I wouldn't call myself a film market pro, but I did kind of feel like one.
Four years ago I jumped in the deep end and nervously attended American Film Market, the world's largest film market for buying and selling independently-produced films. This year, I returned still humble, but more confident and capable. I worked the temporary offices of the market, I dispensed advice to first-timers and briefly had screenwriters lining up to tell me about their scripts.
Sometimes I feel like I'm walking a tightrope, other times it feels like I'm looking for the end of the corn maze while trying to muzzle the panic. It's been more than four months since I was jettisoned by The Sacramento Bee as a cost-saving measure. While it's given me the time and freedom to devote myself full-time towards producing my feature-length documentary film "Do the Dance," I'd be lying if didn't admit to experiencing fear along the way. But fear is a good thing. F
I've been to Los Angeles before, but mostly as a tourist.
This time: I was a filmmaker.
With Los Angeles native Damen Quincy Hayes navigating and pointing out sights of personal history along the way, we spent a week first producing a mid-project teaser of our documentary "Do the Dance" with our editor Edo Brizio and then meeting a major distribution company.
I had concerns about stacking the meeting so close to the editing, but we decided this would be more efficient and
Team 'Do the Dance' is happy to announce we're headed to Los Angeles in mid-July for a meeting with a distribution company.
We know its just a meeting, but its proof we're on the right track with our project. Our task now -- turn one meeting into five.
We won't say the company's name but we are very excited. The goal isn't to sell the project, but to show industry players where we're at an establish relationships.
We're also working to secure A-list talent to be face and
My transition to full-time filmmaker was supposed to start with cake. Me standing before the newsroom, waxing poetic about the noble mission of journalism. Applause. Hugs. Freeport Bakery Fruit Tart. My film account freshly flush, I’d kiss The Sacramento Bee goodbye. Maybe I’d even write some insider film blog for The Bee as I poured full-time into my documentary “Do the Dance.” For those new to this blog, I’m Ed Fletcher a now former reporter for The Sacramento Bee. I didn’t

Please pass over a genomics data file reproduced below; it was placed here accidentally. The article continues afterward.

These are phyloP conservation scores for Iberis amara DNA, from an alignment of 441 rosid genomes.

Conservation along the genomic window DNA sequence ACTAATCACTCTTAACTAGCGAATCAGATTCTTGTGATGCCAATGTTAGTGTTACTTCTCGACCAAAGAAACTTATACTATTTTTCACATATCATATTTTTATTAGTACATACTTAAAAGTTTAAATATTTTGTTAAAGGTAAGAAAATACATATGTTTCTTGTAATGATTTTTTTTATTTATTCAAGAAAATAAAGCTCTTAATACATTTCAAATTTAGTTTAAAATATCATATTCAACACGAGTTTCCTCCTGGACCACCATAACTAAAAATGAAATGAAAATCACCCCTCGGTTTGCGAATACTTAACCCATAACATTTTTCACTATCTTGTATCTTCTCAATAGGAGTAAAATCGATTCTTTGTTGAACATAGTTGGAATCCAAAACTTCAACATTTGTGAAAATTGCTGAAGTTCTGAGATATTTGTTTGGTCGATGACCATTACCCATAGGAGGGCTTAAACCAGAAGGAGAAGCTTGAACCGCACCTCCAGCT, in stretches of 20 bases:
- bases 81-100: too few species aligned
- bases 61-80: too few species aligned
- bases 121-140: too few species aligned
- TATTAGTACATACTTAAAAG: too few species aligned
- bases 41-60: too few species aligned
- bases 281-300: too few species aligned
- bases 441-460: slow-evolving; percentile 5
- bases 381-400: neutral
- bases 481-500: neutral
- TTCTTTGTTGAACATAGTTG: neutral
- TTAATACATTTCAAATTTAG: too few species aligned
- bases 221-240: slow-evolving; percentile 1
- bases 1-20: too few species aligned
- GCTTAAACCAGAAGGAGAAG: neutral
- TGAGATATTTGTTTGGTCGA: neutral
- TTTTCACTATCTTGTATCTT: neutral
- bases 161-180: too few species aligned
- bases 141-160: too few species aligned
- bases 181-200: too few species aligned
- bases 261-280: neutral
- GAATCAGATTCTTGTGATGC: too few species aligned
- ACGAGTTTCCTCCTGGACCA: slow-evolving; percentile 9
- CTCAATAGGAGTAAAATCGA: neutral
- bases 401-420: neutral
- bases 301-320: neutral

“How did you get such amazing interviews and performance footage?” Asks Cindy from Albuquerque, one of a dozen questions I field during the Q & A session after “Do The Dance” screening before an enthralled audience.
“A lot of luck,” I say.
The crowd laughs.
(End of flash forward) Like most productions, luck played a role in helping our team return from our Portland trip with footage that exceeded our expectations. Skill and friends in the right places also
Burlesque Legend Dusty Summers is as nimble with her words as she is with her feet. She’s direct, opinionated, and seasoned with a sass decades in the making.
Interviewing Summers was one of the highlights of our documentary team’s recent trip to Las Vegas and the Burlesque Hall of Fame weekend event June 1-4. During the trip we also visited Lacy’s Lounge, a more traditional strip club, but one that emphasizes performance over transactions.
Documentary “Do the Dance” uses
Concluding a grueling 48-hour race to finish, the Perpetual F film team turned in their 6-minute short film ‘Grand Forks’ Sunday night.
The project is one of more than a dozen that were shot and edited in between Friday and Sunday evenings as part of the Sacramento International Film Festival’s 48-hour film challenge.
The projects will screen at the festival on April 23.
‘Grand Forks’ is a creative adaptation of real event from the early 1970s. In the film, downtown Colfa